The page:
In between row mowing: weed control in organic no tillage row crops

Project Overview

Project Type: Farmer/Rancher
Funds awarded in 2018: $6,650.00
Projected End Date: 02/28/2020
Grant Recipient: Wil Farm
Region: North Central
State: Missouri
Project Coordinator:
Pieter Los
Wil farm


  • Agronomic: corn, soybeans


  • Crop Production: no-till
  • Education and Training: demonstration, display, on-farm/ranch research
  • Production Systems: organic agriculture

    Proposal summary:

    No-till farming has numerous benefits over conventional farming: improved soil quality, less soil loss, less fuel. Organic farming has its benefits: no herbicide use, socially desirable and higher prices.

    Combining those two is a challenge. Organic weed control in row crop situations is cultivation based; in no-till it is herbicide based.

    Yet many farmers are trying for this holy grail as can be evidenced from the many SARE grants that focus on no- tilling vegetables into killed cover crop mulches.

    Growing row crops in this way is challenging: row crops stay season long in the field, as opposed to vegetables that have a shorter life span.

    The cover crop holds the weeds back for a little while but eventually the weeds will come up in between the row. Due to the high residue conventional cultivation is not possible. I want to develop an alternative weed control method: a three point hitch mounted 2 row mower that can be used for in between row weed control. The design will be such that it can be scaled up to a 6 row application.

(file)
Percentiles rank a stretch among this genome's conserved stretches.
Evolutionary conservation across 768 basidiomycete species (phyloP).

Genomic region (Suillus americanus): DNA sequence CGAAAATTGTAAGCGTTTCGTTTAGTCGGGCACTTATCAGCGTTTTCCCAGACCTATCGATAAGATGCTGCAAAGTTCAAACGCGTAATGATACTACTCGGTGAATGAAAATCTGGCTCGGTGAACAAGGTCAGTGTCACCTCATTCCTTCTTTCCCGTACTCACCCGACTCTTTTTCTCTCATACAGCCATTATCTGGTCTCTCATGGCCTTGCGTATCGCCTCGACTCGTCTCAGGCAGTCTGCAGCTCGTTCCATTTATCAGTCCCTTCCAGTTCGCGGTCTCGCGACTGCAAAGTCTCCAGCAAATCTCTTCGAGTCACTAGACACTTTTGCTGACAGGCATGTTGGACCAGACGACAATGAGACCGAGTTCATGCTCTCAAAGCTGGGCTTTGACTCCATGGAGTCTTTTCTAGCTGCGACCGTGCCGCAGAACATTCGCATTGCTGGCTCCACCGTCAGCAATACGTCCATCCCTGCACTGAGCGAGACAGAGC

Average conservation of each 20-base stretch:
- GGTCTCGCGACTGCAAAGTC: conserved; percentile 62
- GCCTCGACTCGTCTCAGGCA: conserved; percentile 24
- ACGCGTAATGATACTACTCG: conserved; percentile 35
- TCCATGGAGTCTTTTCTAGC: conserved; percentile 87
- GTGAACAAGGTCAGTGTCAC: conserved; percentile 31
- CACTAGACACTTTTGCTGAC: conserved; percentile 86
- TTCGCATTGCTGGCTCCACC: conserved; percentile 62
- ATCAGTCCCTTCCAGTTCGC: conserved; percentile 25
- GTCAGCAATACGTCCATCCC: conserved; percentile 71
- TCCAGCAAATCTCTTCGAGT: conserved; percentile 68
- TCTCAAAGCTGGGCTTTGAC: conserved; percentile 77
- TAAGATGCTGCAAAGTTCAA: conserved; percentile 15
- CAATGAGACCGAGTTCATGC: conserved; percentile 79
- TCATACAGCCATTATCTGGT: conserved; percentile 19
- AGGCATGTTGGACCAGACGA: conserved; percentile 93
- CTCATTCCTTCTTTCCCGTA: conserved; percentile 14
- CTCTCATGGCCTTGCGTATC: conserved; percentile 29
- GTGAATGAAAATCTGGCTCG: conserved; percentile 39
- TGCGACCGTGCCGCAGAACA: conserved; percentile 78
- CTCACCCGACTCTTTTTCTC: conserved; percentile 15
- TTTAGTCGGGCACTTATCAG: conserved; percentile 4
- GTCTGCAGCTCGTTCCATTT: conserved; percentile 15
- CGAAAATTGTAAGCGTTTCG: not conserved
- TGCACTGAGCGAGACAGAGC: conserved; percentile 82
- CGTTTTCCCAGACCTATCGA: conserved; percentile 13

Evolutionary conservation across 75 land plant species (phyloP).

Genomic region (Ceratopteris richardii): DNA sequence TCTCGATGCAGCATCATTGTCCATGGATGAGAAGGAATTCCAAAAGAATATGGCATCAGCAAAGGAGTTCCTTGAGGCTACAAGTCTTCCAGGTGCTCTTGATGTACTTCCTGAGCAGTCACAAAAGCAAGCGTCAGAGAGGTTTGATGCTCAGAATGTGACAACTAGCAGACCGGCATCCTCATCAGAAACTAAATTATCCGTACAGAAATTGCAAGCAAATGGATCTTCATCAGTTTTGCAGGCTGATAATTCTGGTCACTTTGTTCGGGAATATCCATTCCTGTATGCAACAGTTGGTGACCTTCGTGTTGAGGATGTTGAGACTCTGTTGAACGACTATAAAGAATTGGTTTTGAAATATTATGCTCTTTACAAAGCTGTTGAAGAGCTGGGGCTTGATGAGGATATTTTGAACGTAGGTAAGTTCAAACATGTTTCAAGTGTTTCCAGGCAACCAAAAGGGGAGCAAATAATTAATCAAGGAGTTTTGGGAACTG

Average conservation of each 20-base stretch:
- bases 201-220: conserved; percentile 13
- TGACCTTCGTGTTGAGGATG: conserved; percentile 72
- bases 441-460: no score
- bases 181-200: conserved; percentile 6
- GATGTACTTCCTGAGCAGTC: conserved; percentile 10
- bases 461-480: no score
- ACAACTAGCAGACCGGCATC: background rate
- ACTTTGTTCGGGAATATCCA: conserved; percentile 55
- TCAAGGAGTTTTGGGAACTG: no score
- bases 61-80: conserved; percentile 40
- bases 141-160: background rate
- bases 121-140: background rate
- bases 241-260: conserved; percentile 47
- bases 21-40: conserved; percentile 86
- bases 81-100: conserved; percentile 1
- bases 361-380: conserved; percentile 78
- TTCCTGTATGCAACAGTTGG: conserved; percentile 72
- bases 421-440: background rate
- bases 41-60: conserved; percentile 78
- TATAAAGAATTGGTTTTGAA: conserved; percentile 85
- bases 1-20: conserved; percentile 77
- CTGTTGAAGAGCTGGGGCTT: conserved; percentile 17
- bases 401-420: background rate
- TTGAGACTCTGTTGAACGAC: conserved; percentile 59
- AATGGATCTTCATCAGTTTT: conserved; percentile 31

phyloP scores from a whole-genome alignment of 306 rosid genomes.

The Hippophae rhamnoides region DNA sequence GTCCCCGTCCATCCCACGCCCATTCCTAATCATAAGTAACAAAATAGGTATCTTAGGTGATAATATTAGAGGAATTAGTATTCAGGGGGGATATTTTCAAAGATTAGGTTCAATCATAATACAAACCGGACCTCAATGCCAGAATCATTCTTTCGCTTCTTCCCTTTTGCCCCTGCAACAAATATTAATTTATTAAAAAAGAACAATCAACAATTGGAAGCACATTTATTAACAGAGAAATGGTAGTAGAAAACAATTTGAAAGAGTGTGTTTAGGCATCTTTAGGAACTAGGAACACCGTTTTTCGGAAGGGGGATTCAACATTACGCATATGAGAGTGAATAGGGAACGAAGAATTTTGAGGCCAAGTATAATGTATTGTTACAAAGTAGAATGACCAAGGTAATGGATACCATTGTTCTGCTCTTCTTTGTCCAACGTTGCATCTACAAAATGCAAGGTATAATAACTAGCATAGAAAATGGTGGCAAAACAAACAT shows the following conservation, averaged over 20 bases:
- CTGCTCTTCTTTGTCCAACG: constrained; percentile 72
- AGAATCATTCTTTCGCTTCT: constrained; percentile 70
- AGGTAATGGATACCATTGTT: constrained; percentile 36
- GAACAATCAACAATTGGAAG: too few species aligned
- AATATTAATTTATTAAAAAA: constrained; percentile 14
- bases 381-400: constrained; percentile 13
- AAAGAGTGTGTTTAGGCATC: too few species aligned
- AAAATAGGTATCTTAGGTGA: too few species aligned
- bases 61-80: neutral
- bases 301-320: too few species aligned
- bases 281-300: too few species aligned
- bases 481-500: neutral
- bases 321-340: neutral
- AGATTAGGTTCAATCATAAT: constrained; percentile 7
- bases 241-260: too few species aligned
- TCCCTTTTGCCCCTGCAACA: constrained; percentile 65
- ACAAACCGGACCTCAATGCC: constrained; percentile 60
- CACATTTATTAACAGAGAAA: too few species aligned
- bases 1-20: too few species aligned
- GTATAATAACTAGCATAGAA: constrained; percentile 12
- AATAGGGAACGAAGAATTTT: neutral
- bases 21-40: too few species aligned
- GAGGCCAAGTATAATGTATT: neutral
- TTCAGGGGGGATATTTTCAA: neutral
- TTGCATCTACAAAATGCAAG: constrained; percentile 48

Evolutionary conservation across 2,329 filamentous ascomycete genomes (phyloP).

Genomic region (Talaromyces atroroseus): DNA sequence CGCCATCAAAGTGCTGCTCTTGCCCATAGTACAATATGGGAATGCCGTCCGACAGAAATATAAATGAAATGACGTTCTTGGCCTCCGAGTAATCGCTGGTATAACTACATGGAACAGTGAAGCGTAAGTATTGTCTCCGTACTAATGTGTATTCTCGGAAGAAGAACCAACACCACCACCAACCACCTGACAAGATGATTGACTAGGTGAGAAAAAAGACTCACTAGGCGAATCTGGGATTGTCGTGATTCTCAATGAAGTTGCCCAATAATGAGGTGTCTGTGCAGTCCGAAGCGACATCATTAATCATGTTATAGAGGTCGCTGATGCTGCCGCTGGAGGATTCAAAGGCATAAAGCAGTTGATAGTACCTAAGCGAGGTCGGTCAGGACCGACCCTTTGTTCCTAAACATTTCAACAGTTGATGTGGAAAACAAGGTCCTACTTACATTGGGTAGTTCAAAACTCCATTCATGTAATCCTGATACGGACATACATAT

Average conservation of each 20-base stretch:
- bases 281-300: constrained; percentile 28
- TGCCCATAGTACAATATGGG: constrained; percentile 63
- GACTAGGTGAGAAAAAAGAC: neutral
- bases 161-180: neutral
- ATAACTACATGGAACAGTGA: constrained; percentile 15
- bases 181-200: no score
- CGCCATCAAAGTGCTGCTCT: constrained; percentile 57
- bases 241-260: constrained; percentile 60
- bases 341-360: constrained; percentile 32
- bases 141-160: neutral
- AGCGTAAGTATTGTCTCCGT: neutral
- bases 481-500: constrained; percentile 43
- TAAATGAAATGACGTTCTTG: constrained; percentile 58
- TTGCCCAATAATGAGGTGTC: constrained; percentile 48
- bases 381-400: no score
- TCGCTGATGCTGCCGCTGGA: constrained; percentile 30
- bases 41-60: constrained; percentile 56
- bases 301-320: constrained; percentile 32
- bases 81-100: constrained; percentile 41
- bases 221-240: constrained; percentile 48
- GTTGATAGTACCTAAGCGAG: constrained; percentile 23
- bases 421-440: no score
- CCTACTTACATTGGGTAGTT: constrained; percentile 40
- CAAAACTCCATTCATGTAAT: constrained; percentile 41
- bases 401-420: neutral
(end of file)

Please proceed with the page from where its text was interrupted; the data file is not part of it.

Project objectives from proposal:

    I want to develop an in between hydraulically driven two row mower that is inexpensive and effective and can be easily scaled up to 4 or 6 row and be used in row crops like beans and corn.

    I want to make the design an open source design: I want to be able to provide design dimensions and drawings to anyone that is interested.

    I want to use the mower at my farm.

    I want to demonstrate and discuss the mower at my farm, and at field days at MU research center.

    Any opinions, findings, conclusions, or recommendations expressed in this publication are those of the author(s) and do not necessarily reflect the view of the U.S. Department of Agriculture or SARE.